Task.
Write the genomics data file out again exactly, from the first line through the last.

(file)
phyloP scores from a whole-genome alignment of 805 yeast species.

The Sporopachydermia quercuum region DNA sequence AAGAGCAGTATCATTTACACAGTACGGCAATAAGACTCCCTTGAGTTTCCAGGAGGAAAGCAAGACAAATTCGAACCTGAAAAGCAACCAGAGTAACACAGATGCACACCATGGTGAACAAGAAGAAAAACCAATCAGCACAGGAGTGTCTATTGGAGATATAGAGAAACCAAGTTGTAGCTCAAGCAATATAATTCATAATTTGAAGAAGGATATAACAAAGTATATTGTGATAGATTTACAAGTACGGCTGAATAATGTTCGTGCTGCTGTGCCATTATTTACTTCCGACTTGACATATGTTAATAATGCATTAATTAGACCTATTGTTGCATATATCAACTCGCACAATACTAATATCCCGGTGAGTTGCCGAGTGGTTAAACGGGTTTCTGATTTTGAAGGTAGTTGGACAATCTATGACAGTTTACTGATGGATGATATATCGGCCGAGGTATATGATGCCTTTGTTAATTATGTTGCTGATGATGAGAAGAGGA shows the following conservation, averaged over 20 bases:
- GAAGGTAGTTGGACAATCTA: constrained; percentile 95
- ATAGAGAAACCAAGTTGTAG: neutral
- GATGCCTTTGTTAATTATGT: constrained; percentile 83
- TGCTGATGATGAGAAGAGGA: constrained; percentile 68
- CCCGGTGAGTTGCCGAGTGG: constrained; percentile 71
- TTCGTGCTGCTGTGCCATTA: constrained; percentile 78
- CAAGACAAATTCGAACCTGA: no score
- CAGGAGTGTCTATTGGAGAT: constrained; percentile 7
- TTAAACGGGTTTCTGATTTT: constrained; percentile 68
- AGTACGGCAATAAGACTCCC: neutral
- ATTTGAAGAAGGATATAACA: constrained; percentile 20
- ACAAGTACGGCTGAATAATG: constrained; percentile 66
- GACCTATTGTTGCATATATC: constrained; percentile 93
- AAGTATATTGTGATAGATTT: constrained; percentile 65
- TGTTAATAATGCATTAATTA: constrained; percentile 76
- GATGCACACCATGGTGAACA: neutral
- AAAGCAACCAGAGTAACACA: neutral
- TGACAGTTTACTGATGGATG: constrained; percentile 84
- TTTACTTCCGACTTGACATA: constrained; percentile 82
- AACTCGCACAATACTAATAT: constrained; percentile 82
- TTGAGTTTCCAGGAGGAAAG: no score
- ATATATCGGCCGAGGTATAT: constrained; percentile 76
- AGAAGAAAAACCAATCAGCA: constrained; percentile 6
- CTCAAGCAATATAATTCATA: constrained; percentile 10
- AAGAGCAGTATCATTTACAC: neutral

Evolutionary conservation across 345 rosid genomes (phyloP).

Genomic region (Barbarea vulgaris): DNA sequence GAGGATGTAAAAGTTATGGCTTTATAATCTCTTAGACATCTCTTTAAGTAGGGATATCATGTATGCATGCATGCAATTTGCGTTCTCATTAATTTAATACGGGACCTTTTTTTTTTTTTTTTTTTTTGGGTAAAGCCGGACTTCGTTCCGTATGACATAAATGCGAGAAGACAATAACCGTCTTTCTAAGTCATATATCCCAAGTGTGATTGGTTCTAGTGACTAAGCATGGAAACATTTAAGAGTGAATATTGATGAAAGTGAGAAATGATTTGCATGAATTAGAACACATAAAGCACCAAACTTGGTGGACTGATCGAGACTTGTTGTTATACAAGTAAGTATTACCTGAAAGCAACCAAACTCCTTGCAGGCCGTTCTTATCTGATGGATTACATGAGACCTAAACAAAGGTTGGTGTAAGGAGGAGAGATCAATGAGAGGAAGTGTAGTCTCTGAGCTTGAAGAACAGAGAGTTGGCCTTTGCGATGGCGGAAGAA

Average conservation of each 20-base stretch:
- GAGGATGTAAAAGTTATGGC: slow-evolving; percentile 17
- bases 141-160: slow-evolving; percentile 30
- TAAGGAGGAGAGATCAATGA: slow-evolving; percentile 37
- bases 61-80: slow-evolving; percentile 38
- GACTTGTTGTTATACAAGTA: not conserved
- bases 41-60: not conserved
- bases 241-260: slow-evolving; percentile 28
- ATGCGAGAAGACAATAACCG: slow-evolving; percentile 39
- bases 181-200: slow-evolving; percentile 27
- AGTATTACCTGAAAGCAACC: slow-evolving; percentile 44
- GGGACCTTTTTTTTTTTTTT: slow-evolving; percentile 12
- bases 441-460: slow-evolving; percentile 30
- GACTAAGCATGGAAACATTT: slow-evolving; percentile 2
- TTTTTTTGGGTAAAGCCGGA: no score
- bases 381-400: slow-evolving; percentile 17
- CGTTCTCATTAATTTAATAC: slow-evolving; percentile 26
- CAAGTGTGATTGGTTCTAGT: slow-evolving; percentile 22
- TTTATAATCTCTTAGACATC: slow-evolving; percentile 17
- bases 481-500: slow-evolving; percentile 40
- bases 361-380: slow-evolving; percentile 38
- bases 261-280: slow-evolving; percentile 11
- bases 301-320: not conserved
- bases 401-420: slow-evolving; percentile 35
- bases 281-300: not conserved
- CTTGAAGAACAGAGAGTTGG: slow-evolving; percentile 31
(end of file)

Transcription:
phyloP scores from a whole-genome alignment of 805 yeast species.

The Sporopachydermia quercuum region DNA sequence AAGAGCAGTATCATTTACACAGTACGGCAATAAGACTCCCTTGAGTTTCCAGGAGGAAAGCAAGACAAATTCGAACCTGAAAAGCAACCAGAGTAACACAGATGCACACCATGGTGAACAAGAAGAAAAACCAATCAGCACAGGAGTGTCTATTGGAGATATAGAGAAACCAAGTTGTAGCTCAAGCAATATAATTCATAATTTGAAGAAGGATATAACAAAGTATATTGTGATAGATTTACAAGTACGGCTGAATAATGTTCGTGCTGCTGTGCCATTATTTACTTCCGACTTGACATATGTTAATAATGCATTAATTAGACCTATTGTTGCATATATCAACTCGCACAATACTAATATCCCGGTGAGTTGCCGAGTGGTTAAACGGGTTTCTGATTTTGAAGGTAGTTGGACAATCTATGACAGTTTACTGATGGATGATATATCGGCCGAGGTATATGATGCCTTTGTTAATTATGTTGCTGATGATGAGAAGAGGA shows the following conservation, averaged over 20 bases:
- GAAGGTAGTTGGACAATCTA: constrained; percentile 95
- ATAGAGAAACCAAGTTGTAG: neutral
- GATGCCTTTGTTAATTATGT: constrained; percentile 83
- TGCTGATGATGAGAAGAGGA: constrained; percentile 68
- CCCGGTGAGTTGCCGAGTGG: constrained; percentile 71
- TTCGTGCTGCTGTGCCATTA: constrained; percentile 78
- CAAGACAAATTCGAACCTGA: no score
- CAGGAGTGTCTATTGGAGAT: constrained; percentile 7
- TTAAACGGGTTTCTGATTTT: constrained; percentile 68
- AGTACGGCAATAAGACTCCC: neutral
- ATTTGAAGAAGGATATAACA: constrained; percentile 20
- ACAAGTACGGCTGAATAATG: constrained; percentile 66
- GACCTATTGTTGCATATATC: constrained; percentile 93
- AAGTATATTGTGATAGATTT: constrained; percentile 65
- TGTTAATAATGCATTAATTA: constrained; percentile 76
- GATGCACACCATGGTGAACA: neutral
- AAAGCAACCAGAGTAACACA: neutral
- TGACAGTTTACTGATGGATG: constrained; percentile 84
- TTTACTTCCGACTTGACATA: constrained; percentile 82
- AACTCGCACAATACTAATAT: constrained; percentile 82
- TTGAGTTTCCAGGAGGAAAG: no score
- ATATATCGGCCGAGGTATAT: constrained; percentile 76
- AGAAGAAAAACCAATCAGCA: constrained; percentile 6
- CTCAAGCAATATAATTCATA: constrained; percentile 10
- AAGAGCAGTATCATTTACAC: neutral

Evolutionary conservation across 345 rosid genomes (phyloP).

Genomic region (Barbarea vulgaris): DNA sequence GAGGATGTAAAAGTTATGGCTTTATAATCTCTTAGACATCTCTTTAAGTAGGGATATCATGTATGCATGCATGCAATTTGCGTTCTCATTAATTTAATACGGGACCTTTTTTTTTTTTTTTTTTTTTGGGTAAAGCCGGACTTCGTTCCGTATGACATAAATGCGAGAAGACAATAACCGTCTTTCTAAGTCATATATCCCAAGTGTGATTGGTTCTAGTGACTAAGCATGGAAACATTTAAGAGTGAATATTGATGAAAGTGAGAAATGATTTGCATGAATTAGAACACATAAAGCACCAAACTTGGTGGACTGATCGAGACTTGTTGTTATACAAGTAAGTATTACCTGAAAGCAACCAAACTCCTTGCAGGCCGTTCTTATCTGATGGATTACATGAGACCTAAACAAAGGTTGGTGTAAGGAGGAGAGATCAATGAGAGGAAGTGTAGTCTCTGAGCTTGAAGAACAGAGAGTTGGCCTTTGCGATGGCGGAAGAA

Average conservation of each 20-base stretch:
- GAGGATGTAAAAGTTATGGC: slow-evolving; percentile 17
- bases 141-160: slow-evolving; percentile 30
- TAAGGAGGAGAGATCAATGA: slow-evolving; percentile 37
- bases 61-80: slow-evolving; percentile 38
- GACTTGTTGTTATACAAGTA: not conserved
- bases 41-60: not conserved
- bases 241-260: slow-evolving; percentile 28
- ATGCGAGAAGACAATAACCG: slow-evolving; percentile 39
- bases 181-200: slow-evolving; percentile 27
- AGTATTACCTGAAAGCAACC: slow-evolving; percentile 44
- GGGACCTTTTTTTTTTTTTT: slow-evolving; percentile 12
- bases 441-460: slow-evolving; percentile 30
- GACTAAGCATGGAAACATTT: slow-evolving; percentile 2
- TTTTTTTGGGTAAAGCCGGA: no score
- bases 381-400: slow-evolving; percentile 17
- CGTTCTCATTAATTTAATAC: slow-evolving; percentile 26
- CAAGTGTGATTGGTTCTAGT: slow-evolving; percentile 22
- TTTATAATCTCTTAGACATC: slow-evolving; percentile 17
- bases 481-500: slow-evolving; percentile 40
- bases 361-380: slow-evolving; percentile 38
- bases 261-280: slow-evolving; percentile 11
- bases 301-320: not conserved
- bases 401-420: slow-evolving; percentile 35
- bases 281-300: not conserved
- CTTGAAGAACAGAGAGTTGG: slow-evolving; percentile 31